Sometimes the heat gets so much the earth becomes invisible. This is the meaning of symbology. The imaginary walls of the city become real, become a hell of blinding mirrors and we do not know if we are gazing at those walls from the inside or the out. Everyone talks about the weather. So do we. Its been coming on with the speed of a feral hadron collider, a viscous amalgamation of water and glass, where the calendar of British incidents becomes transformed over and again into a posse of burning ballerinas advancing on the city across the landscape of some kind of scorched moon. Nobody can see anything except the murderous glare of the sky, the entirety of human history split to a constellation of more or less inaudible sound particles. The scrapings of giant beetles up and down Karl-Marx-Straße, for example. Or a righteous triangulation of the ghosts of Jean Charles de Menezes, Nat Turner and Lucy Parsons, injecting a supra-imaginary strain of Martian scabies into the collective body of the property developers of Berlin. That type of thing. Or the haunted secret corridor that leads from doing Special Brew screwdrivers in some godforsaken English town to lighting disposable barbecues under the wheels of parked cars in Friedrichshain. Or a meteor of pure plutonium smashing into the intersection of Parliament Square and Kottbusser Tor. Etc. It is difficult, in this heat, to know what a calendar or a nation is, beyond a shower of deafening bells, alterations in the so-called blood supply, corpuscles as expression of the rent equation, other specious horrors, that moment when the heat fades, and what was invisible becomes visible once more, and what was irresistible becomes unbearable, and everything is completely different to what it was before, and we wonder worriedly through the streets of the un-nameable city until the stink of dawn arises and everything vanishes once again.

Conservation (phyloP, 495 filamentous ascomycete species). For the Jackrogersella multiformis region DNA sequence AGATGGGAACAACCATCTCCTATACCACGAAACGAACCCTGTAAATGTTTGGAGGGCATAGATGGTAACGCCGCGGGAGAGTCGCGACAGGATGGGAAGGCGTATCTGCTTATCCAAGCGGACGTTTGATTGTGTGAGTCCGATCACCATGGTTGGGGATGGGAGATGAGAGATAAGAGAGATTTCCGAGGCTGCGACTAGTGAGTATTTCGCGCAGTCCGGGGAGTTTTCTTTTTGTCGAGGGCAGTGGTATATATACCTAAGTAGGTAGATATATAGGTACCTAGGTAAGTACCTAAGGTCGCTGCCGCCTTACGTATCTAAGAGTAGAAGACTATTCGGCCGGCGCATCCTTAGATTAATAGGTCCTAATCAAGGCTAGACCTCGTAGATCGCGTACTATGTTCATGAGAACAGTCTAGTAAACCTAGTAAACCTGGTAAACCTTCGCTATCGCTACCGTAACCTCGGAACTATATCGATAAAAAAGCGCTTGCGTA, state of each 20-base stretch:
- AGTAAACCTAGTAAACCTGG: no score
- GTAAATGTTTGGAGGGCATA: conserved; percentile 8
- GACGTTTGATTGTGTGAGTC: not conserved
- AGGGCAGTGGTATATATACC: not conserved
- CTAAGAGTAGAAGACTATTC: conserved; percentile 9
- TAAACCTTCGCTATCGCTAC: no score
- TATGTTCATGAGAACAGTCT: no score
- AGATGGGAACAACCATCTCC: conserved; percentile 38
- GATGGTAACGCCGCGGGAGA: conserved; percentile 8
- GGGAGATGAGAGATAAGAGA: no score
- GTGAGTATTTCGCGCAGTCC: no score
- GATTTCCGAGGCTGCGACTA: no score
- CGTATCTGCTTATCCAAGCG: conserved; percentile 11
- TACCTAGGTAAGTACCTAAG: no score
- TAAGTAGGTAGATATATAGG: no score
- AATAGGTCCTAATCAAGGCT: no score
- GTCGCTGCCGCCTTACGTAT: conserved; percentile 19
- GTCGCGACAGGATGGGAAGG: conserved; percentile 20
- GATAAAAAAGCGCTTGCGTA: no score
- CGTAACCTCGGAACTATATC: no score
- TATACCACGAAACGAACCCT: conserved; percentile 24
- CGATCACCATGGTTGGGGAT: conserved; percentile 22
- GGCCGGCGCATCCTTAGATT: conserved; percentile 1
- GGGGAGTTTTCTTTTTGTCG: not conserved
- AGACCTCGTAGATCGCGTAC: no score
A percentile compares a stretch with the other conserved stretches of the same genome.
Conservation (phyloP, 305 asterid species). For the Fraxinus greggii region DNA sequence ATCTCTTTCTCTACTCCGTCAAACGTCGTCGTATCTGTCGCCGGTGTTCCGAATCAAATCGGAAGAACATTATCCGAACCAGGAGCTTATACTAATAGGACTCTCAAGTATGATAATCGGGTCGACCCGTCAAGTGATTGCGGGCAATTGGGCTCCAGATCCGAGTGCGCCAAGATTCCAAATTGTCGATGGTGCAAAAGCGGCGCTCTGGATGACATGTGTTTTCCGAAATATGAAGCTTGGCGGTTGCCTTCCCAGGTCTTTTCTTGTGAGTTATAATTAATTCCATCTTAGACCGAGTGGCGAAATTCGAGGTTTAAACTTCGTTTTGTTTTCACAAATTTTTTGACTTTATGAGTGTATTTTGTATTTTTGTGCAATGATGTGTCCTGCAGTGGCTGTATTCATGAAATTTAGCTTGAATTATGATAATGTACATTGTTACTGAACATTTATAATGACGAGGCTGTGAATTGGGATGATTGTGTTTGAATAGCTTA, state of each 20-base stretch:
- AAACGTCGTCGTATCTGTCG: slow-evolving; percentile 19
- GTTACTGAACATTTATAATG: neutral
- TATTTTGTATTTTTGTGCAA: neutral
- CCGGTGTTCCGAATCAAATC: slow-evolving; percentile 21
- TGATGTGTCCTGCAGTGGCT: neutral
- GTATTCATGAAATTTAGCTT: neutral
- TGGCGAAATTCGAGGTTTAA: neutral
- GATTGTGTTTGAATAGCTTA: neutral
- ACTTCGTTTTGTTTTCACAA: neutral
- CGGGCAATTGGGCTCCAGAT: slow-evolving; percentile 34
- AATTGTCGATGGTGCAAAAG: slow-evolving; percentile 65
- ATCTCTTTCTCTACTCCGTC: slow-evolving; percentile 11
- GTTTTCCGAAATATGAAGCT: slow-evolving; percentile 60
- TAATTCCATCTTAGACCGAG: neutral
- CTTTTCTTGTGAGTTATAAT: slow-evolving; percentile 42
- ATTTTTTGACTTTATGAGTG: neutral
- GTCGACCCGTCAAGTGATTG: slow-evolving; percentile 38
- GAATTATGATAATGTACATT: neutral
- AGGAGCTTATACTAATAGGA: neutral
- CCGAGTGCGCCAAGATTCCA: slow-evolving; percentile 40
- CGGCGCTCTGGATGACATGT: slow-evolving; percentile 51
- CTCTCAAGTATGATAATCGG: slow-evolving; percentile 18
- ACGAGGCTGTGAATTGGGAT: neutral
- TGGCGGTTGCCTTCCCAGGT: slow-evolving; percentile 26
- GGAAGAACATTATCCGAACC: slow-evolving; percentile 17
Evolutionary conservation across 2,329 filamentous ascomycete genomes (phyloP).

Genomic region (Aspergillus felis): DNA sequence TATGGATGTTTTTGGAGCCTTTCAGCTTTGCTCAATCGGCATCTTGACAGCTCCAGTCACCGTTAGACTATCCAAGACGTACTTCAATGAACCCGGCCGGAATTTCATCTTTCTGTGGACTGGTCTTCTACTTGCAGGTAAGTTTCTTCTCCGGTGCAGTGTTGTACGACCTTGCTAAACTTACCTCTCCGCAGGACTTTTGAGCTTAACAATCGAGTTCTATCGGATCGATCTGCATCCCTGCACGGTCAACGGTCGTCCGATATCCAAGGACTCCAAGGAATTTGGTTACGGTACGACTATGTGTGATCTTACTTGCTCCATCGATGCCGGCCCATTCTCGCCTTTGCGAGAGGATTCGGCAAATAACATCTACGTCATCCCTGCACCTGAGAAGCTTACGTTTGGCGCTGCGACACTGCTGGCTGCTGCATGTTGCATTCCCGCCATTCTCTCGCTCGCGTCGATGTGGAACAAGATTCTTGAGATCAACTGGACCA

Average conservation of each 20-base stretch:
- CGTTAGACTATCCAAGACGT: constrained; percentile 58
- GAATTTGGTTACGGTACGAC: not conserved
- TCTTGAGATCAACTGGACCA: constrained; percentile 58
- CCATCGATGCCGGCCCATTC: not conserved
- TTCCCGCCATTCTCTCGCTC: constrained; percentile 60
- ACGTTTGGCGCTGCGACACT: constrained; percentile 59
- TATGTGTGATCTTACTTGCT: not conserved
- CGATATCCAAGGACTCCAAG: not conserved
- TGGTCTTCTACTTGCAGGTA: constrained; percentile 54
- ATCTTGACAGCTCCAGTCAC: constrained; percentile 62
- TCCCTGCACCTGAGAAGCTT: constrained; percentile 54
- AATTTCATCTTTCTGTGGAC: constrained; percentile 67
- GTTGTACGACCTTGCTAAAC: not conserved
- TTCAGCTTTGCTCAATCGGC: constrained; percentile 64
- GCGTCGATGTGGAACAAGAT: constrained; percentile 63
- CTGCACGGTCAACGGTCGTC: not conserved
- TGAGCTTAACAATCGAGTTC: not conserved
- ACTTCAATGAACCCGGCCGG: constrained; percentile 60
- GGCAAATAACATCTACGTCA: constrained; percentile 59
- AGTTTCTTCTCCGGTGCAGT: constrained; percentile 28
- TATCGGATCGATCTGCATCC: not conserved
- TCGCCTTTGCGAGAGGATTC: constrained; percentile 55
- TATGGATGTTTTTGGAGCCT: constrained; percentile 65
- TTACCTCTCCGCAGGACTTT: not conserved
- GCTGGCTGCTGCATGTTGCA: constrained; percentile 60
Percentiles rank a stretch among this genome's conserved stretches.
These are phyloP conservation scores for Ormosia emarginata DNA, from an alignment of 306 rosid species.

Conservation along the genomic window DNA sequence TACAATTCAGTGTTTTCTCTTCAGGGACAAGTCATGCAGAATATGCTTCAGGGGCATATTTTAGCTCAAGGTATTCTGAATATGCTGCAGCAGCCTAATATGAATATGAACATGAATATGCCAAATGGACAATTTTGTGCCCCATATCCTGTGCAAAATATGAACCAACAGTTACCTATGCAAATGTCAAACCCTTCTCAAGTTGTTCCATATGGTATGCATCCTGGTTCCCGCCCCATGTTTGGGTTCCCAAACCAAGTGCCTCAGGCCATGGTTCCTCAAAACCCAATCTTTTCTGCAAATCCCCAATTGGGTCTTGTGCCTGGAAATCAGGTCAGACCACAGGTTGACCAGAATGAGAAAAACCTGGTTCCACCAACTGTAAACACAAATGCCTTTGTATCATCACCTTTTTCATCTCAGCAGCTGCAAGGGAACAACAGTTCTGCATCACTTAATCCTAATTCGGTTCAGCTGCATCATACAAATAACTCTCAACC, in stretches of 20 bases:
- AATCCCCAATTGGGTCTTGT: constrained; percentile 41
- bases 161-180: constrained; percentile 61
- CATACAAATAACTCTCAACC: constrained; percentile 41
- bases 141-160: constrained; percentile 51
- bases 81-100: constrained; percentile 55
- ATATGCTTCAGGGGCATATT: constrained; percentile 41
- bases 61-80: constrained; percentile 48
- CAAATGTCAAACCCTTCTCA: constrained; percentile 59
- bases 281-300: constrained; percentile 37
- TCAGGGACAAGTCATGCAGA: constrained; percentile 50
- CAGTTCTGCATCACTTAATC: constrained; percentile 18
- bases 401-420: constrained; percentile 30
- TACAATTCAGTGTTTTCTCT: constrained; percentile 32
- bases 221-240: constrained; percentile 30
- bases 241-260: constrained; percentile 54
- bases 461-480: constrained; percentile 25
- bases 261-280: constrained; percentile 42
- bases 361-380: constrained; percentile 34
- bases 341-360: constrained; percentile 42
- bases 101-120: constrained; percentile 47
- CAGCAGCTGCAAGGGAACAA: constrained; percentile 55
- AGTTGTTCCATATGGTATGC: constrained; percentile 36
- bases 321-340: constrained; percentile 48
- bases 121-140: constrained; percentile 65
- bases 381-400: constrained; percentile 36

Wednesday, July 20, 2016

Letter in Turmoil 4 / A Butcher's Lullaby

Even in Kreuzberg I can smell the burning remnants of Britain. Each morning I’m out here on my balcony, as the sky flashes from red to white to deepest black, as strange patterns of geometrical dust settle across the body of the city. These patterns I think of as a calendar of British incidents, some erased, some imaginary, some appalling. I feel like a crater as I scratch small counter-patterns into them, something equivalent to the stark anger of the circling birds, the swifts and the sparrows that shriek like shattered human things all through the morning, or whatever it is we can call the strange glow of the sky in these peculiar, hijacked days. It’s all so quiet. The shrieking is quiet. The blank statistics of the calendar are quiet. The obsolete sigils scratched onto my window are quiet. Kreuzberg is beautiful in the summer. The sounds from the canal are ever louder, the screeching of invisible time-zones blocking out the shapes of the sun.